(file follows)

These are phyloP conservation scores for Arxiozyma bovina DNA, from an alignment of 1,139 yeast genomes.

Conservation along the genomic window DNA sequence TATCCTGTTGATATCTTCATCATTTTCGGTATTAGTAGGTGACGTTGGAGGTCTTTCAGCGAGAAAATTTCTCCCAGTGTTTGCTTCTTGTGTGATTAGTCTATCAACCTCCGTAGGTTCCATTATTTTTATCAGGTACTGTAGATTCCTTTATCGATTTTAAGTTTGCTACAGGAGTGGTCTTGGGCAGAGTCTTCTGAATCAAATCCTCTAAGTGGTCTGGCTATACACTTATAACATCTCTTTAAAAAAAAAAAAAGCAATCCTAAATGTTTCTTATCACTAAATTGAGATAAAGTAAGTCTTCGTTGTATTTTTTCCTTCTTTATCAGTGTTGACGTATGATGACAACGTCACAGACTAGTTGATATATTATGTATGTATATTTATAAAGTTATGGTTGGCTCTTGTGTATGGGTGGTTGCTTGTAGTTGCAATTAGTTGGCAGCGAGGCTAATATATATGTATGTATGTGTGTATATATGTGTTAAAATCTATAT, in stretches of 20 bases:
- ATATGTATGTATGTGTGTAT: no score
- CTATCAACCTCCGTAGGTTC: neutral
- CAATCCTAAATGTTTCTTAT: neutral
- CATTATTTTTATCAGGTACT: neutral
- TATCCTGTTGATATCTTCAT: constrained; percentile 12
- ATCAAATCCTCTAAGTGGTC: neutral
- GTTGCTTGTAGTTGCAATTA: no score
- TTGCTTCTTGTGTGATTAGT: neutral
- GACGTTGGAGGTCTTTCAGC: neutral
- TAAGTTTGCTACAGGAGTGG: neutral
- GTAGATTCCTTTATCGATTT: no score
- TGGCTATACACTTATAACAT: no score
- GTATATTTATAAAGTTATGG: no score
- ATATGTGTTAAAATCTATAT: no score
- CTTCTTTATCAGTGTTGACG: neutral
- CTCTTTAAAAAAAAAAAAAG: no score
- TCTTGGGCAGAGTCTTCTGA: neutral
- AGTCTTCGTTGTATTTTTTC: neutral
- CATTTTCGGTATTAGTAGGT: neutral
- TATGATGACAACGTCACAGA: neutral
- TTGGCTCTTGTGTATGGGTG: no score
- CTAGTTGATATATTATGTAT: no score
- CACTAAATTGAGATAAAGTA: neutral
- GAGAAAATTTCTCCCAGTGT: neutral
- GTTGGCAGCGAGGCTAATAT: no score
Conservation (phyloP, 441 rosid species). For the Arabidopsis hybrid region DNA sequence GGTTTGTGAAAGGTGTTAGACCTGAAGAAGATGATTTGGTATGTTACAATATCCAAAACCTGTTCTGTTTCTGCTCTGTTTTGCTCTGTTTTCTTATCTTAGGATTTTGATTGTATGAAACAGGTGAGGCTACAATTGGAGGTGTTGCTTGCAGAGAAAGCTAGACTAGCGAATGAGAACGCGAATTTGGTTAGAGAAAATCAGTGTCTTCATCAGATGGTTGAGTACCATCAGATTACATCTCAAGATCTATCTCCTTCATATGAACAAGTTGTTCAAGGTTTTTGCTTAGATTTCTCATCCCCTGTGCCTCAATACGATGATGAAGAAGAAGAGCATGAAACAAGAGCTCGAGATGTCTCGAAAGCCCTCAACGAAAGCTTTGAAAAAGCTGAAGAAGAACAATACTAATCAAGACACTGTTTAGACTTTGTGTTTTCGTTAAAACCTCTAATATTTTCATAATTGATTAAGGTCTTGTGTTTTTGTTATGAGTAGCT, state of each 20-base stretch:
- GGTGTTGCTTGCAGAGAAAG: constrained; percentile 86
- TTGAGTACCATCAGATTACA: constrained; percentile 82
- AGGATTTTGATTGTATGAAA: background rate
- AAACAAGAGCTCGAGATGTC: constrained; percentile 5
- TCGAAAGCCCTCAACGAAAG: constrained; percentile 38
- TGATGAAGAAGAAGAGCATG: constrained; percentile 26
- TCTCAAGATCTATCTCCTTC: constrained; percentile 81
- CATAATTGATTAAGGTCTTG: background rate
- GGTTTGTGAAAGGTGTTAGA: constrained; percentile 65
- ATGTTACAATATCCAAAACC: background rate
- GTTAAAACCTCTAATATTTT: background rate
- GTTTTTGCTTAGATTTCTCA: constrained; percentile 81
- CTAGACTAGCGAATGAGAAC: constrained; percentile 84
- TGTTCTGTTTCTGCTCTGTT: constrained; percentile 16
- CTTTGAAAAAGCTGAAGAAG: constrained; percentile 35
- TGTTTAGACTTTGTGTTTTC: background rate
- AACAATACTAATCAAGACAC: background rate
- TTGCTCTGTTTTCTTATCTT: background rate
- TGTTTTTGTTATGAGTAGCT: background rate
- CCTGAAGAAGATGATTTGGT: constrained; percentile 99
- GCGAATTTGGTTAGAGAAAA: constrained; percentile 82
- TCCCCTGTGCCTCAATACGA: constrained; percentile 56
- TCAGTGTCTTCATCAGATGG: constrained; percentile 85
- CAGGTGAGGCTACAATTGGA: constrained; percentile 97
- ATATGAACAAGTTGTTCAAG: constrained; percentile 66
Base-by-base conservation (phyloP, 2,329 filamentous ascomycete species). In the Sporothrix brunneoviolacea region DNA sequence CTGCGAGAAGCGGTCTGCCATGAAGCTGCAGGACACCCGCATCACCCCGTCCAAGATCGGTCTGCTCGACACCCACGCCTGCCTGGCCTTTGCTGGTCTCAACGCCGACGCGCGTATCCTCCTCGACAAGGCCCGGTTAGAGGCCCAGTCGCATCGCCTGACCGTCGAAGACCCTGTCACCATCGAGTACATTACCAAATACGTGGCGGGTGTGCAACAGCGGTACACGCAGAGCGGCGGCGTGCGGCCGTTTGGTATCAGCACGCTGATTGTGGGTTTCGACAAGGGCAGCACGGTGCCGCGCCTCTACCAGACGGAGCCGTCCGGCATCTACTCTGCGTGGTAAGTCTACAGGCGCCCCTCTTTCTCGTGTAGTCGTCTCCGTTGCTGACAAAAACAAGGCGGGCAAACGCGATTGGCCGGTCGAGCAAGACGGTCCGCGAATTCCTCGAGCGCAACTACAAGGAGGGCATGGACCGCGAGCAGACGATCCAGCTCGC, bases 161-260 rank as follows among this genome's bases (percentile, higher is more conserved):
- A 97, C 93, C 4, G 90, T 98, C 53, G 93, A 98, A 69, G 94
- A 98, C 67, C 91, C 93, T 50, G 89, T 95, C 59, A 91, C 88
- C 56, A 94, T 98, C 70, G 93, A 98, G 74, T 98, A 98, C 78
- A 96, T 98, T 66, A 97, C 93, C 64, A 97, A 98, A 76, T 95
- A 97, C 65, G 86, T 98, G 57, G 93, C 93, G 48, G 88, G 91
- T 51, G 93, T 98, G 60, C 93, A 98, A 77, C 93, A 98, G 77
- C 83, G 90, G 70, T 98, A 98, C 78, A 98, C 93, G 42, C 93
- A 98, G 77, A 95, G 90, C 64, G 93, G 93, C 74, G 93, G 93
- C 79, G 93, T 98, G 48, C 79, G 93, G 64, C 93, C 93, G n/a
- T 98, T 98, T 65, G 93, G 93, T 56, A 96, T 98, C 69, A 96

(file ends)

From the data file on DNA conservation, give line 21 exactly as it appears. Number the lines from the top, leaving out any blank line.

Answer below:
- CATTTTCGGTATTAGTAGGT: neutral